The state sales tax exemption granted to Internet retail giant Amazon.com will not result in any loss of tax revenue to South Carolina, if you ask the S.C. Department of Commerce.
The Nerve last week reported that a revised cost-benefit analysis of the incentives deal to bring an Amazon distribution center to Lexington County didn’t include any projections about the loss of state sales tax dollars with the exemption, which was granted under a just-enacted state law.
Other media reports have pegged the initial yearly revenue loss with the exemption at $2.5 million.
Even without those projection figures, the revised analysis released to The Nerve by Commerce under the S.C. Freedom of Information Act estimates that the incentives deal will cost S.C. taxpayers nearly $61 million over 10 years, approximately $21.5 million more than originally projected.
The estimated public costs include more than $41 million in various tax credits and rebates, at least $11 million in increased state and local education costs, and $6 million in special training costs for Amazon workers.
Neither Commerce Secretary Bobby Hitt nor other agency officials initially responded to written questions from The Nerve for the July 5 story.
Typically, Commerce does not reply to verbal or written questions posed by The Nerve; the agency’s usual practice has been to respond only to Freedom of Information Act requests for records.
But the department broke with its practice and answered several questions for the July 5 story, though its responses were done two days after the story was published. In its July 7 letter to The Nerve, Karen Manning, the agency’s chief attorney, said she was responding on behalf of Hitt.
Asked why the revised analysis didn’t include projections about the loss of state sales tax revenue with the exemption, Manning replied: “There is no loss of sales tax revenue from the safe harbor legislation because the federal government does not require a company without nexus (i.e., a company not making sales in, or directing sales to, a state) to collect sales tax in that state.”
“As has been widely publicized,” Manning continued, “individual taxpayers are obligated under state law to pay use tax on out-of-state purchases. Location of a distribution center in South Carolina does not change this obligation and only increases general fund dollars by putting more money in the pockets of individuals that are unemployed or underemployed.”
Critics, however, have contended that the Amazon exemption would hurt certain existing South Carolina businesses that have to collect state sales tax. A group representing businesses, including retail giant Wal-Mart, waged a high-profile, but ultimately unsuccessful battle in the S.C. General Assembly this year to kill the exemption.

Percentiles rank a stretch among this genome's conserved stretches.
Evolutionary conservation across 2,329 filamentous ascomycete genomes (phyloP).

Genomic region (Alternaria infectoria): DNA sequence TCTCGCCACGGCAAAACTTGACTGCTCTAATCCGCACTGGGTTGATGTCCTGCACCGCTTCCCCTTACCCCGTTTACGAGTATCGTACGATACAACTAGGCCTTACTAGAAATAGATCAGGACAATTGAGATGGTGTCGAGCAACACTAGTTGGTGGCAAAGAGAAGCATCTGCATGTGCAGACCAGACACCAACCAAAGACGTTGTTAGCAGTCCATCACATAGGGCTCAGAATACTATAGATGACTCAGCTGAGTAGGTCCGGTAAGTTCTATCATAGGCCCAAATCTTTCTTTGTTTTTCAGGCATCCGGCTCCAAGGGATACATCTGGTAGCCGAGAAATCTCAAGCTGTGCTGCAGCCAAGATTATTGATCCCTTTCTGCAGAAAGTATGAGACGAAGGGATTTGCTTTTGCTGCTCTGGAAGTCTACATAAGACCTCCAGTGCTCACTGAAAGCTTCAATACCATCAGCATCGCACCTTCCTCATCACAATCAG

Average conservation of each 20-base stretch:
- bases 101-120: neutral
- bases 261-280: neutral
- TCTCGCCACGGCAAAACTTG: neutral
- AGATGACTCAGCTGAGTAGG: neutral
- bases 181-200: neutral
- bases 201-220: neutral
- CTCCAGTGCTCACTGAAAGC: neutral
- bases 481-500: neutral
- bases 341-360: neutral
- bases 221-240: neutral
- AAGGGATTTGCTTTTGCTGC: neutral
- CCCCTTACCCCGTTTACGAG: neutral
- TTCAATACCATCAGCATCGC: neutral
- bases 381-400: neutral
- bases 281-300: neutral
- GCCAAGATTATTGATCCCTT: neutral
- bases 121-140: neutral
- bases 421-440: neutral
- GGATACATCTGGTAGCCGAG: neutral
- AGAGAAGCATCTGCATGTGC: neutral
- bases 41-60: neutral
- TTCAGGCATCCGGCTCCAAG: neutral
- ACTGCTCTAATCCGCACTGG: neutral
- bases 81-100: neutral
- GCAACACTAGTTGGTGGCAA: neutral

In the July 5 story, The Nerve reported that according to a model cost-benefit analysis developed 15 years ago by the S.C. Board of Economic Advisors (BEA), any projected “detrimental effect on existing businesses” must be included in an analysis.
The initial and revised analyses for the Amazon project were prepared by Commerce on behalf of the state Coordinating Council for Economic Development (CCED), made up of the heads of state agencies involved in economic development, including Commerce, which provides staff support for the group. Under state law, the Commerce secretary chairs the 11-member council.
Gov. Nikki Haley said she was opposed in principle to the Amazon exemption, but let it become law on June 8 without her signature, contending that the previous administration had promised the tax break. The law exempts Amazon from collecting state sales taxes on purchases made by S.C. residents until Jan. 1, 2016.
Besides the sales tax-exemption issue, Manning also responded in the July 7 letter to several other questions from The Nerve relating to the Amazon deal.
Manning confirmed that the cost-benefit analysis didn’t include the projected loss of local property taxes under a fee-in-lieu-of-taxes (FILOT) agreement with Lexington County. In the July 5 story, The Nervereported, citing the initial analysis, that Amazon would pay $1.7 million in FILOT fees in the first year, compared to a $3.8 million bill, as estimated by The Nerve, if the completed project were assessed at the regular industrial property rate.
“As your president, Ashley Landess, correctly points out in today’s The State,” Manning said, “our state has the highest property tax rates in the nation for manufacturing. This is exactly why local governments offer fee-in-lieu-of-taxes agreements to companies considering investments in South Carolina.”
(Landess is president of the South Carolina Policy Council, the parent organization of The Nerve.)
“Without the ability through FILOT to make our state more competitive with regard to property tax rates,” Manning continued, “revenues generated by new investment would be zero because companies would choose to locate elsewhere. Property tax revenue at a rate more consistent with our competitor states is certainly better than no revenue at all.”
In another matter, asked why the projected capital investment by Amazon listed on the BEA model form was far below announced investment levels, Manning replied: “This was a mistake. The capital investment numbers reflected in the cost-benefit analysis should have been consistent with announced investment levels.”
As the battle in the Legislature escalated over the sales tax exemption, Seattle-based Amazon announced that it would up its job-creation target to 2,000 employees from 1,249 and its capital investment to $125 million from $100 million.
A BEA form for the project listed total direct and indirect income benefits from the capital investment at $85.6 million.
Lindsey Kremlick, spokeswoman for the S.C. Budget and Control Board, which oversees the BEA, earlier told The Nerve that Commerce used data supplied by Amazon for the cost-benefit analysis.
Reach Brundrett at (803) 254-4411 or email@example.com.